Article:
Let T[n]
be the solution to the problem, actually we can prove that
T[n] = (k1)*(T[n1]+T[n2])
, wheren > 2
.
Proof: Note that the only restriction in this problem is that 3 three adjacent posts with same color are not allowed, so whether we can paint a post freely solely depends on whether previous two posts have the same color. Clearly, we can decompose the total number of painting solutions into
T[n] = D[n] + S[n]
,
where D[n]
is the number of painting solutions with last two posts in different colors and S[n]
the number of painting solutions with last two posts in same color. Now we can have two key observations:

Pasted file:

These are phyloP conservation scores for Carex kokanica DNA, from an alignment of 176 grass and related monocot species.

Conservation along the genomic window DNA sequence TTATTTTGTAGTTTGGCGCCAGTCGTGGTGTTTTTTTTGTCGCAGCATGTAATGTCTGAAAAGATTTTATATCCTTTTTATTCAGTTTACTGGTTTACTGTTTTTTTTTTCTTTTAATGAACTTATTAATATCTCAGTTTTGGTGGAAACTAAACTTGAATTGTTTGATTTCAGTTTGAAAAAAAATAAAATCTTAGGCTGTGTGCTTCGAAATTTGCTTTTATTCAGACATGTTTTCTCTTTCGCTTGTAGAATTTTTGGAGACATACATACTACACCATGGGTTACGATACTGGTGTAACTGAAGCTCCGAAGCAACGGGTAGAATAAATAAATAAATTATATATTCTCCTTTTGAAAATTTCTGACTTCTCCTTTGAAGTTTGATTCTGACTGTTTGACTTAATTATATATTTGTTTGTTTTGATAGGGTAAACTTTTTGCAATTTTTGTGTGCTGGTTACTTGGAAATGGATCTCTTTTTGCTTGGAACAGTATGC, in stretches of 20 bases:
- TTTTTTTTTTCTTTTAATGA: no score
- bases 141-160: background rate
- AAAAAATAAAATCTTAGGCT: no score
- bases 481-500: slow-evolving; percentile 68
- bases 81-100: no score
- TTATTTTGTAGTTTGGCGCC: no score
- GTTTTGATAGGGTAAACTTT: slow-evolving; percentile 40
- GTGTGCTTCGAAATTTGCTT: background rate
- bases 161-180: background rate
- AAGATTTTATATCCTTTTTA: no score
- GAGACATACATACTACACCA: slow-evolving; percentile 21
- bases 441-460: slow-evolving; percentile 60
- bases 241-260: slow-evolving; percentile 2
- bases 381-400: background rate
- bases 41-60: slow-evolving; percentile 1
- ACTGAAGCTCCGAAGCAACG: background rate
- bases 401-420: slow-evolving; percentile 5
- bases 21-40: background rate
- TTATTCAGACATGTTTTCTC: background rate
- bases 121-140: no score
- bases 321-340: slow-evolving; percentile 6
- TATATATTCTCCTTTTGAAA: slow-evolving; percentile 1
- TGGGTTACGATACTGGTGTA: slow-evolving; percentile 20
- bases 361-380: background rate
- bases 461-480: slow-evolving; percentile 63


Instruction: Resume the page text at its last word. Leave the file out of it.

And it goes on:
D[n] = (k1)*T[n1]
, that is if we have a solution to paintn1
posts, simply using a color different from postn1
to paint postn
will give a solution forD[n]
without violating the rule (also holds vice versa).

S[n] = D[n1]
, that is if we have a solution to paintn1
posts with last two in different colors, simply repeating the same color from postn1
to paint postn
will give a solution forS[n]
without violating the rule (also holds vice versa).
Now combining equations 1, 2 as well as definition of T[n]
will give you the conclusion at top. The coding will be straightforward as following.
int numWays(int n, int k) {
int T[] = {0, k, k*k}; // initial conditions
for (int i = 3; i++ <= n;) T[0] = (k1)*(T[1]+T[2]), T[1] = T[2], T[2] = T[0];
return T[(n<3)*n];
}